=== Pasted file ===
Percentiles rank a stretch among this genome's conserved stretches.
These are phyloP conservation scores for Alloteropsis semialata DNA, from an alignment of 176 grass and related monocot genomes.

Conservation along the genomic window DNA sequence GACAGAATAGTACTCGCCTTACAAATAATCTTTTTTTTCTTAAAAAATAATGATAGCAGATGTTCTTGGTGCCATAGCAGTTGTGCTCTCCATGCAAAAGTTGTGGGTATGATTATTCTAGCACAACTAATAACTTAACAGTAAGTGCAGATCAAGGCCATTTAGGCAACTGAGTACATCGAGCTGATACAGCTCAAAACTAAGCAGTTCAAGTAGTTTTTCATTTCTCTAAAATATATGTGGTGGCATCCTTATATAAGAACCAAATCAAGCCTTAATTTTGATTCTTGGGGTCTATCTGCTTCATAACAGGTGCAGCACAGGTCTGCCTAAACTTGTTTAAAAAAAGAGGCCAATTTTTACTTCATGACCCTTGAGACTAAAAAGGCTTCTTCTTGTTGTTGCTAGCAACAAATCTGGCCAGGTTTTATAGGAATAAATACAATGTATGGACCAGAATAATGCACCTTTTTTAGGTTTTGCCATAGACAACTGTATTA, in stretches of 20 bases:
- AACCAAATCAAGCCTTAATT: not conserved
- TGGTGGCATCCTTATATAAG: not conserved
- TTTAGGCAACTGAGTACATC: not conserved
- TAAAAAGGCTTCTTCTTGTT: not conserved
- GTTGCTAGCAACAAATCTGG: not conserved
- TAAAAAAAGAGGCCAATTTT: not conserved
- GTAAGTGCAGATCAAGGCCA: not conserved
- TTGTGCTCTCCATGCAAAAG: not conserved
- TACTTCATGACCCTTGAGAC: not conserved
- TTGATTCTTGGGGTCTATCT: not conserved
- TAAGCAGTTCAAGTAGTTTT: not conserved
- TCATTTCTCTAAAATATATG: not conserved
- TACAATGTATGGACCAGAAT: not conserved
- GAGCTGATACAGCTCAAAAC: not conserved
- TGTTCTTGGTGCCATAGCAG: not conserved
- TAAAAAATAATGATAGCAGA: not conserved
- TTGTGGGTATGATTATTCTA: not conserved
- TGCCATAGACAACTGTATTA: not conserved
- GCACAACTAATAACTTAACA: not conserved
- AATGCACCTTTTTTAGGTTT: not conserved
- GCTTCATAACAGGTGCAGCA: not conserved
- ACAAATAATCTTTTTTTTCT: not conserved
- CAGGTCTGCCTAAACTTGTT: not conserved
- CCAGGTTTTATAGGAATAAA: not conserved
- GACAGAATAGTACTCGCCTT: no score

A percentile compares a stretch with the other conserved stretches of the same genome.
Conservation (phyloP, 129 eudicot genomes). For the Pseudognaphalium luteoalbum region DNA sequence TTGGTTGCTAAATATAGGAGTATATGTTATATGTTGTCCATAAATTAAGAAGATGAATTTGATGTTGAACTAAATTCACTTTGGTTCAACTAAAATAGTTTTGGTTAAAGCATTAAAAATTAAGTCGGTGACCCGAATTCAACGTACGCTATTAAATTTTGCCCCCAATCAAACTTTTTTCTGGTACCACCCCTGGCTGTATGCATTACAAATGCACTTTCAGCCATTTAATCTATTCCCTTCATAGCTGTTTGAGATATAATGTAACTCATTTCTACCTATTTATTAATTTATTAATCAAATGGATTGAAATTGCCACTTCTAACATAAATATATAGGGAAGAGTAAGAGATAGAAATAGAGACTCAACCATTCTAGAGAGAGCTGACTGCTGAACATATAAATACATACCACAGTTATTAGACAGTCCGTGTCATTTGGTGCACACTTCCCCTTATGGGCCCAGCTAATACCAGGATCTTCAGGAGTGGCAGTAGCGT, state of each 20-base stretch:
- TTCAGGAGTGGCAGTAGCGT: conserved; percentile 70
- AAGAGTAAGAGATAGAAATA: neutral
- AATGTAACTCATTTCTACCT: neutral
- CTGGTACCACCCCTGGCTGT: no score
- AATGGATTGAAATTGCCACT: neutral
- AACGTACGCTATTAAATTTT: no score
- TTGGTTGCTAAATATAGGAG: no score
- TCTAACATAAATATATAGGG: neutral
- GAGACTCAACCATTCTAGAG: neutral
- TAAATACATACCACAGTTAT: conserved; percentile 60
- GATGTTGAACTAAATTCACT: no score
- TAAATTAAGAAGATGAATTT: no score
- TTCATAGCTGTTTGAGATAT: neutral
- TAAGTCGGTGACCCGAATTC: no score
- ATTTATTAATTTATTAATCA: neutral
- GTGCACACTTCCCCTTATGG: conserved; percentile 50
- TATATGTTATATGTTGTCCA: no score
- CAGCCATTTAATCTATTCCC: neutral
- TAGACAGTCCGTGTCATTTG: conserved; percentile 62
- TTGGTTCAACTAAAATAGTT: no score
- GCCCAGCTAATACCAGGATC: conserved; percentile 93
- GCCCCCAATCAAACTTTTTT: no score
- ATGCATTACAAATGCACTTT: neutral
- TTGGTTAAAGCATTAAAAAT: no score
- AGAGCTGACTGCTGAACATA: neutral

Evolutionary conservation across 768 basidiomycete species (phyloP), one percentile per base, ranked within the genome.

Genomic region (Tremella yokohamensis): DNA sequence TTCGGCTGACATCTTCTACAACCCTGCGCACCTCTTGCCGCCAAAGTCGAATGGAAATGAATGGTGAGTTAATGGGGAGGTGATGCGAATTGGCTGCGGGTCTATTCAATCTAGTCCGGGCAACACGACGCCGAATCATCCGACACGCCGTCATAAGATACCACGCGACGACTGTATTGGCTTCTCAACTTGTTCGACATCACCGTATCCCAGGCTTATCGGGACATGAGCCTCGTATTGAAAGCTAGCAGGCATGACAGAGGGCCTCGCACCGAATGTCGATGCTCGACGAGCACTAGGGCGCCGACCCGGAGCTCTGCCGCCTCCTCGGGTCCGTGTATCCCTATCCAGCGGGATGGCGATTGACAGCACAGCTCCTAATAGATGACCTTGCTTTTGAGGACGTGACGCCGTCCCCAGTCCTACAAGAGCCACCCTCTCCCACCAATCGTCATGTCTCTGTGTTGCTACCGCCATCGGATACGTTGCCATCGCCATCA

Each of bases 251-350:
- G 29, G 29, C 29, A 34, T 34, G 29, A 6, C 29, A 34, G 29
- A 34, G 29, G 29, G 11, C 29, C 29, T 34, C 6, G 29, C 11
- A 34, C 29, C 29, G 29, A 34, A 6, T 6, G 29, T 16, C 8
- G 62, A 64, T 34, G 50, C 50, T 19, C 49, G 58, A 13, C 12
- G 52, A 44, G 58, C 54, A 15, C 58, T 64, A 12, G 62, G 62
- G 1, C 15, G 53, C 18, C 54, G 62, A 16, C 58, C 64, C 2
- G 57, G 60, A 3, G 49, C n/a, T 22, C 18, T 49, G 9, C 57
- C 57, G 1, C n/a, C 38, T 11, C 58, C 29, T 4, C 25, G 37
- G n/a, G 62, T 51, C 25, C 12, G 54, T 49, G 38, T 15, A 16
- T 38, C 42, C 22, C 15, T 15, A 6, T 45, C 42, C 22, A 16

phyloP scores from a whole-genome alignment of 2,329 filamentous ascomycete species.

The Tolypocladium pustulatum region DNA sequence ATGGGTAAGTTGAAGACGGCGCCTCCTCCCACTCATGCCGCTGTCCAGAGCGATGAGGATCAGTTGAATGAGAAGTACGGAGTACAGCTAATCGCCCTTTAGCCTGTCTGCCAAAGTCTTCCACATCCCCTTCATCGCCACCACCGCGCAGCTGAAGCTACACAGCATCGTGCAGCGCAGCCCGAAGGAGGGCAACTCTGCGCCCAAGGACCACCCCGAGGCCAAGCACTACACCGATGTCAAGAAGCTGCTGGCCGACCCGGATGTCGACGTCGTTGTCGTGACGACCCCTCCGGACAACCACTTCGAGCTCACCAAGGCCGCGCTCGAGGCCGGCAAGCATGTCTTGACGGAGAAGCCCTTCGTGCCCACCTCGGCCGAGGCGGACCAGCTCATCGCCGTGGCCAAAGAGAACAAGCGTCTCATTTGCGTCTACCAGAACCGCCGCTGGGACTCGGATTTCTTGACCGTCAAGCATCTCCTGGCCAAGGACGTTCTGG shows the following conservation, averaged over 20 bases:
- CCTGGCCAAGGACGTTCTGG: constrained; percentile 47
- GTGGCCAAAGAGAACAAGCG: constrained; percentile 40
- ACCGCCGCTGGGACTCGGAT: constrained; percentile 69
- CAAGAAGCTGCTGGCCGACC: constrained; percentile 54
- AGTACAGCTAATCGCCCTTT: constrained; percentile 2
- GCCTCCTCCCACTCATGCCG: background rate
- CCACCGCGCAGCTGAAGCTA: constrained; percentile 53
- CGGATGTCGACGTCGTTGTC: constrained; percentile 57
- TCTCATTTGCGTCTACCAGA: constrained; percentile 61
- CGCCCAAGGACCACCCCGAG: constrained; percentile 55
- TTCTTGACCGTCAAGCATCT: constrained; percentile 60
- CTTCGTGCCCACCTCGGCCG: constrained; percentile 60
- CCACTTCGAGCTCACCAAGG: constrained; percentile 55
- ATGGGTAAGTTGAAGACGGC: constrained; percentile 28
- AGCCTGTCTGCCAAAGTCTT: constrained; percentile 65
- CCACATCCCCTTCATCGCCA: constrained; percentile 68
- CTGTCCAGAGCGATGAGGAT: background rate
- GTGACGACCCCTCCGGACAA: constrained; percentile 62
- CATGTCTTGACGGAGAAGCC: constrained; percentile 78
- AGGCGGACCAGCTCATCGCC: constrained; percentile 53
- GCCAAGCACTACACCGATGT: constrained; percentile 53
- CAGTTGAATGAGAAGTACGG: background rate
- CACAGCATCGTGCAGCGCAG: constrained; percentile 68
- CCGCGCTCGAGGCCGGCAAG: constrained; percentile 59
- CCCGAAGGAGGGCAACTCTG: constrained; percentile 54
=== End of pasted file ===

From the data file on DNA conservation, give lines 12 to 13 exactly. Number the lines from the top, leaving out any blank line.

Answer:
- TACTTCATGACCCTTGAGAC: not conserved
- TTGATTCTTGGGGTCTATCT: not conserved